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And the cat came back

standard August 27, 2012 4 responses

It’s not the first time he’s gone missing. Once or twice in the past he’s been conspicuously absent at the door come morning.

I worried those times, like I did this week, but he always came back relatively quickly, before I had time to even start thinking about making ‘Missing’ flyers. This time the morning passed and the evening and still no little black face gazed up at me hopefully through the glass of the door.

So I made posters. I called vets to see if a hurt stray had been brought in. I dragged the girls to the humane society to see what cats might be waiting to be picked up.

Nothing. No sign of our little cat. My heart lay heavy in my chest as we went about the already challenging first week of school.

Our little happenstance cat. The one we didn’t really want who wormed his way into all of our hearts. The one who sneaks into the kids’ room at night to snuggle down with his friends. The one who keeps me company as I work during the day in my office and at night on the couch.

His absence was almost tangible during those two days until he suddenly showed up at the door shortly after bedtime, having been gone almost 48 hours.

He walked in, meowed quietly, bowed to the girls, meandered to his food bowl, took a halfhearted lick at his food, and sat down. It took me all of a second to see that he wasn’t acting like himself. It took me just a moment longer to notice that he didn’t look quite right either.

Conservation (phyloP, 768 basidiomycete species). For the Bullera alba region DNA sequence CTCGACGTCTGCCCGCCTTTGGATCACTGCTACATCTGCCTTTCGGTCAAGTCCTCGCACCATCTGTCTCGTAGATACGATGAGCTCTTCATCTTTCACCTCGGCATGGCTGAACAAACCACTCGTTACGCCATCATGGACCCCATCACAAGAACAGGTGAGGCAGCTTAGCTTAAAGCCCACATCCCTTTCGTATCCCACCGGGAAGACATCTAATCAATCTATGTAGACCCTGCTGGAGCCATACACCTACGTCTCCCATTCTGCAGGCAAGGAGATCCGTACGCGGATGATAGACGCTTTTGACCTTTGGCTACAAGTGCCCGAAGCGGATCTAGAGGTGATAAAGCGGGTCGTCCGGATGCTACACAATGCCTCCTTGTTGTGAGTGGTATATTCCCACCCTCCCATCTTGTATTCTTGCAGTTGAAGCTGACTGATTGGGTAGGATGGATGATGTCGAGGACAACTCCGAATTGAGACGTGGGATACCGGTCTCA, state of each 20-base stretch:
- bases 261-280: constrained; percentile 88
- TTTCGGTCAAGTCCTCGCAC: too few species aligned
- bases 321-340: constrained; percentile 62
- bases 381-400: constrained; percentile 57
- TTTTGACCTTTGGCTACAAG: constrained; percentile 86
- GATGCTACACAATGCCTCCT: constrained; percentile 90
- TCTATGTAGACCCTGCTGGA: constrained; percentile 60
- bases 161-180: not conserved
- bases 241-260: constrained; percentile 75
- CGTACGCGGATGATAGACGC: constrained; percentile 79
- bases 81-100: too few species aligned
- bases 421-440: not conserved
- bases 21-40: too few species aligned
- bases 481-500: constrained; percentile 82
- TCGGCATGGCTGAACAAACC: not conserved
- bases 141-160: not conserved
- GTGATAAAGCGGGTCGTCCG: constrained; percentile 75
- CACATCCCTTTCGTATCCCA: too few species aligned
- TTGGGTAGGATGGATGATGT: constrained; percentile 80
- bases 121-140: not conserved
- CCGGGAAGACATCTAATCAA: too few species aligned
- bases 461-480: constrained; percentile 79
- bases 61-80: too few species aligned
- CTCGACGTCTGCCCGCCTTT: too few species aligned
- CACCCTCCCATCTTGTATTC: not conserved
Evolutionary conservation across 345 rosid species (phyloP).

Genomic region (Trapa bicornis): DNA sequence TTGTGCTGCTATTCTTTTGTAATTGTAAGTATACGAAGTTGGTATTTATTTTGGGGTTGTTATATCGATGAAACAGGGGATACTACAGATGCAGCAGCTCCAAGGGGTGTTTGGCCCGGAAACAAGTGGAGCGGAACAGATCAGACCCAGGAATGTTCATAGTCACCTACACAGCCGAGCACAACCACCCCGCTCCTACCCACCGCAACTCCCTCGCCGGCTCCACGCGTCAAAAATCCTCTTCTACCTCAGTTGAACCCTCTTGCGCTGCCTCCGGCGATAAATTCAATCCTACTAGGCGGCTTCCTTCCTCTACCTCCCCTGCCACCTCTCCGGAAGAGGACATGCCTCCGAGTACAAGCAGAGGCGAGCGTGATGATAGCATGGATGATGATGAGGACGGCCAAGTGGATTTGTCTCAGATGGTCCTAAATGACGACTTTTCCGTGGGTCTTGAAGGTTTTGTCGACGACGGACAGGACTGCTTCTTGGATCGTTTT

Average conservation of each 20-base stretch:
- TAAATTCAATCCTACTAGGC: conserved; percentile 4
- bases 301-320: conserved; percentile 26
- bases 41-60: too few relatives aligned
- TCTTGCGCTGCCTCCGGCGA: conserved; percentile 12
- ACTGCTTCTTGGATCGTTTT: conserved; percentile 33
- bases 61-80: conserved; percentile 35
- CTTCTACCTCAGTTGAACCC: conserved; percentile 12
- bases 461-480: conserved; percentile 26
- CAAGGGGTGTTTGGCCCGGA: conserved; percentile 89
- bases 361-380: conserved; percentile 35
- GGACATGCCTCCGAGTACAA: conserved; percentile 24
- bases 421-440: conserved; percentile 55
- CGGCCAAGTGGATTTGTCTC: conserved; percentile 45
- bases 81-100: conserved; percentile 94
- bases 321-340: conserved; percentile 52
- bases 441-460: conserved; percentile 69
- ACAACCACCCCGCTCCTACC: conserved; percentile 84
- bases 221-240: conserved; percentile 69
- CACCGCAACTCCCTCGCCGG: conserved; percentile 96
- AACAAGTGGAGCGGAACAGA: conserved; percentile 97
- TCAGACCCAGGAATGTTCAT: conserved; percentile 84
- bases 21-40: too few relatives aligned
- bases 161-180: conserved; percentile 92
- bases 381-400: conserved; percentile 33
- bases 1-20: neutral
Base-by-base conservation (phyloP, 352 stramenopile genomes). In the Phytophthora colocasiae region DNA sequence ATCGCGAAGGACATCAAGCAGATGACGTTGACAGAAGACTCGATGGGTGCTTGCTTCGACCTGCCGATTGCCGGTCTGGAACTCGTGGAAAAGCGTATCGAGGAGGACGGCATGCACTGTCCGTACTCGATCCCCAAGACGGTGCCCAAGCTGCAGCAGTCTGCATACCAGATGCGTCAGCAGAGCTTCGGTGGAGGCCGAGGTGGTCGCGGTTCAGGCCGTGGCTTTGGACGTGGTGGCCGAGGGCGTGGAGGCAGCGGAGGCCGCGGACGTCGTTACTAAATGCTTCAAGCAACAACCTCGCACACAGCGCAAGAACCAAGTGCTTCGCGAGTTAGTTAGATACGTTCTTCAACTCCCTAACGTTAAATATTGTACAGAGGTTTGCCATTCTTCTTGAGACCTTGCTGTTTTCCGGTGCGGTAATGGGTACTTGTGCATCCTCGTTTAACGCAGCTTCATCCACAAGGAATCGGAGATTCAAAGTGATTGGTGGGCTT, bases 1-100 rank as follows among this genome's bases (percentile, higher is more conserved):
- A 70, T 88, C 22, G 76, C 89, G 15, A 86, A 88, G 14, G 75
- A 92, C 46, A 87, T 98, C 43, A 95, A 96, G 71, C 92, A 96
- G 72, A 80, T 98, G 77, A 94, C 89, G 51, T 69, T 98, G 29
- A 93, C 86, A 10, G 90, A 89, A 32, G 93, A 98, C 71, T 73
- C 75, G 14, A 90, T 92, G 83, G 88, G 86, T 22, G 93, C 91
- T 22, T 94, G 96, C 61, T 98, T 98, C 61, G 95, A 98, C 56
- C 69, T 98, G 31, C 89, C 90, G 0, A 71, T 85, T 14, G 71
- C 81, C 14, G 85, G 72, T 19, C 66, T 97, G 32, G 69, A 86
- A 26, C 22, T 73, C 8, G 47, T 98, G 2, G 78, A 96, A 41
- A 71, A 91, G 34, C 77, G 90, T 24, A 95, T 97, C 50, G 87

“Go get the cat carrier.” I said to M. “His belly is hanging all wrong.”

Physically he looked intact. No cuts or scratches. But his stomach looked funny. Off. Like it was hanging too far forward, too low, and all on one side.

I followed him when he headed off to the playroom. I sat near him on the floor. He sat there, partially hidden by a chair, slightly dazed. Then he tried to lick himself. He stopped, puzzled look on his face, and looked at me. I crooned to him and he came to me. Painfully he climbed onto my lap and tried to make himself comfortable. I felt, more than saw, some of the tension leave his body. Softly his purr started up.

15 minutes later the vet took one look at the oddness of his belly and whisked him off to x-ray. She called me back to the inner sanctum of the office to show me the large tear in Axl’s abdominal wall. A huge hernia, intestines spilling out, resting against the skin.

Massive internal injuries, and yet he sat on my lap and purred.

Two days later the vets were still playing the “What happened to Axl?” game. Did he fall into a deep hole and strain himself hauling himself out? Did he fall out of a tree, off a roof, off a fence? Was he kicked? The only thing they can tell for sure is that he wasn’t hit by a car; the tell-tale signs of that kind of trauma were missing.

All we know is that they found severe internal bruising, the hernia seen on the x-ray was bigger than they ever expected – the rip extended from his diaphragm to his ribs, and his jaw was broken.

All we know is that in a complete state of shock and in considerable pain, the little cat that we took in almost two years ago ‘temporarily to see if it would work out,’ found his way home despite crippling injuries, because he just wanted to be with the people he loved.

I can’t imagine the pain he must have been in. I can’t believe that he cuddled with me, let me carry him in to say goodnight to the girls, let me stuff him into his carrier, and all without doing more than just purring.

The vet thinks the shock kept him from feeling the pain. She may be right. I hope she is. I also think that the desire and need to just be home turned out to be stronger than the desire to just give up and die.